Like any programmer, I am deeply impressed by his coding skills, and he has done more than anyone else to show the absurdity of claiming that digital rights management software is a sensible solution to the problem of unlicensed copying.
But I do not think that this latest project is very helpful, and it could end up giving Apple a political and public relations success that will make it harder to resist DRM in future.
If you want to buy music from Apple then you have to use iTunes: it says so, it is clear about it and it is very unlikely that a court would consider it an unreasonable contract provision and rule it invalid.
So if you get music using PyMusique you do not have a valid licence to listen to it, and anything you do with it is a breach of copyright just as much as if you had downloaded it from the old Napster.
The fact that you have tricked Apple into taking your money and giving you a file is no more of a defence than fooling a vending machine into accepting euros and then arguing that because they were worth the sterling equivalent of what you were buying it is really OK.
I have a similar problem with the legal actions being taken against Apple around the world.
In France, the consumer rights organisation Union Fédérale des Consommateurs-Que Choisir is pursing both Apple and Sony over the way their DRM limits consumer choice.
While Geek.com reports that a Californian music fan is suing Apple over there because he cannot play other downloaded music files on his iPod.
But nobody forced me to go out and buy an iPod or any other music player, and while I disapprove of Apple's approach to locking out the competition, I think this is something which will be resolved by market pressure not by regulation.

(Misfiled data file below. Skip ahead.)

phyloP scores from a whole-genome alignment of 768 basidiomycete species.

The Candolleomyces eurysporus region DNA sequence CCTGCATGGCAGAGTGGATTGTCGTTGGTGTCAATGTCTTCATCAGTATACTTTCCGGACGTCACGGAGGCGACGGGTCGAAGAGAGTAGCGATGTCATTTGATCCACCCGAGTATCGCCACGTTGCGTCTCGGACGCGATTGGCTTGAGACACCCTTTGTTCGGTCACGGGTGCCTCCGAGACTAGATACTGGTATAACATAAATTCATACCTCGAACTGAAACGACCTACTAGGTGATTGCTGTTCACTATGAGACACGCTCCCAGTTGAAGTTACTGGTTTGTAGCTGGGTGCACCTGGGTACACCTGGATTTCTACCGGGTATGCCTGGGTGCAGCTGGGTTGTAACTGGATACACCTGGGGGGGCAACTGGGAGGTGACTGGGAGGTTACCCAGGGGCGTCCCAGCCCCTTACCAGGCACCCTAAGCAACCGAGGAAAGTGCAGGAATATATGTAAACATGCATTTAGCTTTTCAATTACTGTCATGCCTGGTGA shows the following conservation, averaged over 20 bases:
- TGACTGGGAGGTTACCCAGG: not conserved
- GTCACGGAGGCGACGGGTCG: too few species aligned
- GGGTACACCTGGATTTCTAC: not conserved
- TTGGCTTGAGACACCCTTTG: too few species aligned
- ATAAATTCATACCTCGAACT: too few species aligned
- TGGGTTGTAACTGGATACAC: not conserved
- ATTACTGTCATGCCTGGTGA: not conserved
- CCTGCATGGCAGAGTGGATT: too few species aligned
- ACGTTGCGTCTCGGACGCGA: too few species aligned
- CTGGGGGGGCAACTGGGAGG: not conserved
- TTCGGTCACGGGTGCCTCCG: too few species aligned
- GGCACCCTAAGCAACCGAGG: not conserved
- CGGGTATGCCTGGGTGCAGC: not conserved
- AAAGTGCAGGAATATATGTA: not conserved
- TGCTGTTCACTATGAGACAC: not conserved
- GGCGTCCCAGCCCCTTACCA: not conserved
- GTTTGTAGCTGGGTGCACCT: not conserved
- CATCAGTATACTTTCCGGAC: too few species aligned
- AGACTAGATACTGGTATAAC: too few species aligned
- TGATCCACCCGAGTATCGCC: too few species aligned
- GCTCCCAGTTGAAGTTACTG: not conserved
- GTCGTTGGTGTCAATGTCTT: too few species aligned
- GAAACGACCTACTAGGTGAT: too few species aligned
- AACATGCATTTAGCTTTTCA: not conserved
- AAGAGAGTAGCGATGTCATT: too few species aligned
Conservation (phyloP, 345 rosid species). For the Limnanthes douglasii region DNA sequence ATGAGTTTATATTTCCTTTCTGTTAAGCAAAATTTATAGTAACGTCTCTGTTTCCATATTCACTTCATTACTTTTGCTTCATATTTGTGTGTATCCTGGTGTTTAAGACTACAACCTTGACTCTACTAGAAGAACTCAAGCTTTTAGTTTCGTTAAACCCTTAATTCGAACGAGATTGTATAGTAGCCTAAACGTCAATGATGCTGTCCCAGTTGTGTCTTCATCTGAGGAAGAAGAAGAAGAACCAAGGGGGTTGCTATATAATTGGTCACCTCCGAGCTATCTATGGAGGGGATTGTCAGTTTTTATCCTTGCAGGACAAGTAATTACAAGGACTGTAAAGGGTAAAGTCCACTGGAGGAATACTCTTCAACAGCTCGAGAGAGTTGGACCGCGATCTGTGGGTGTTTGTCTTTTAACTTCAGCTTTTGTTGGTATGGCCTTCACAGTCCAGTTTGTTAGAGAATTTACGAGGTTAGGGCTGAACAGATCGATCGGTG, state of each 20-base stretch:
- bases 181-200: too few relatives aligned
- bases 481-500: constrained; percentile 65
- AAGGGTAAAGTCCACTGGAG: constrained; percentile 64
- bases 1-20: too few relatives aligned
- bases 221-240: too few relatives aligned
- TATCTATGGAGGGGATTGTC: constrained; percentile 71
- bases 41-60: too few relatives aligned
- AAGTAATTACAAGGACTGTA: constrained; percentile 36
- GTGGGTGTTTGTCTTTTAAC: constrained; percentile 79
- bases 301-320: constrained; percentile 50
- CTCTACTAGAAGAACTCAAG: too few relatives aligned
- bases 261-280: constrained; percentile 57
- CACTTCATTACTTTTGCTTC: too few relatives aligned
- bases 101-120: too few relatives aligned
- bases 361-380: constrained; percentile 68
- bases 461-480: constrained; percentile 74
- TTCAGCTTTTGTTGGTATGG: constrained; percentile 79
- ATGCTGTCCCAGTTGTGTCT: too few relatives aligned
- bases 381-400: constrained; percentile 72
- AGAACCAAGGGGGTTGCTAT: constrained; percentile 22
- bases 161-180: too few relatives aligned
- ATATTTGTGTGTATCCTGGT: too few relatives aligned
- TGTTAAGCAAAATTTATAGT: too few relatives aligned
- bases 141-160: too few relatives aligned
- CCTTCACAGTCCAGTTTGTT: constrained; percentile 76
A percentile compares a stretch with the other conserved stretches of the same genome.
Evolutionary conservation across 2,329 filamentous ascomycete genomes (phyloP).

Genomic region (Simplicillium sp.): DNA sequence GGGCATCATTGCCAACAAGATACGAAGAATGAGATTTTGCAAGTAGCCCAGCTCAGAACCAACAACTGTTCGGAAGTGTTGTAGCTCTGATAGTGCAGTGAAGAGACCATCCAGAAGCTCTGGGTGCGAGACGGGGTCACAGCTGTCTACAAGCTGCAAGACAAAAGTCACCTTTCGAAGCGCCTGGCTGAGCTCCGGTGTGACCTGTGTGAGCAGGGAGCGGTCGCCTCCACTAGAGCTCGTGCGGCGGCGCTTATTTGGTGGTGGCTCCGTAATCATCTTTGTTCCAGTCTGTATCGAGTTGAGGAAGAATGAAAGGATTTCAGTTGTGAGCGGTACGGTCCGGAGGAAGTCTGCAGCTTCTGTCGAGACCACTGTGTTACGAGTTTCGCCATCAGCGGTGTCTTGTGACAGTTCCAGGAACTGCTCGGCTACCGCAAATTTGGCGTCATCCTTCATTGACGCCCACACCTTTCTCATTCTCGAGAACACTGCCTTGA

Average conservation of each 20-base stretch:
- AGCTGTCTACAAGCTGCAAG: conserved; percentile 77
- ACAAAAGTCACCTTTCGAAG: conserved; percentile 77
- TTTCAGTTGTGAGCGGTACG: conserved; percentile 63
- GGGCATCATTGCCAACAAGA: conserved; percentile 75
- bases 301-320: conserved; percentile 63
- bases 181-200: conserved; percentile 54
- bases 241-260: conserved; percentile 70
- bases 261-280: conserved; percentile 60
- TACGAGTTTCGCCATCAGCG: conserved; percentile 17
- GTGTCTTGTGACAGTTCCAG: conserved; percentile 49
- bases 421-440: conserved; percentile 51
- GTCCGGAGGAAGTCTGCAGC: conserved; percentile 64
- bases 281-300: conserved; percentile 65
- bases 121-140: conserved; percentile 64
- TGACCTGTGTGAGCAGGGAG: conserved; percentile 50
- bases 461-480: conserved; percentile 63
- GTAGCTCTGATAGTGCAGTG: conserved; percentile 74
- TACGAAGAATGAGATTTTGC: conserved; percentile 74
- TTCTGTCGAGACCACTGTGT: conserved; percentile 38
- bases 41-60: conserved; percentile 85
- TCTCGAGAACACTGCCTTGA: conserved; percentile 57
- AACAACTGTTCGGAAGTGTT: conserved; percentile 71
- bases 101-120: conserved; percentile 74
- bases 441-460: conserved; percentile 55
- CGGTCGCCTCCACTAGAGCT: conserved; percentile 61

There is a simple solution for those who, like me, disagree with Apple's approach to selling music online and that is not to buy any.
I do not buy locked-down music, so I will not buy songs from iTunes or anywhere else that limits what I can do with them.
Jon earned the nickname "DVD Jon" for his exploits
Instead, I use sites like betterPropaganda, which have indie artists and unlocked files.
But most of the time I simply buy CDs and rip them to my hard drive.
I get the artwork, I get a high quality copy of the music that I can re-copy at any time if I should lose my digital version, and I get a music file I can play on any device I choose, now or in the future.
There is, a lawyer friend assures me, no legal problem with this since there is an implied licence to make digital copies for personal use, and as I am no longer running my own P2P network node or have never made copies for commercial gain I am happy to take the risk.
The real pressure on Apple and the other online music sites will come not from the technowar being waged by Jon Johansen - however entertaining it might be to watch from the sidelines - but from consumer choice.
If nobody bought their locked-down music files then even the major artists might decide it was time to change the way that the online music business is going.
Bill Thompson is a regular commentator on the BBC World Service programme Go Digital.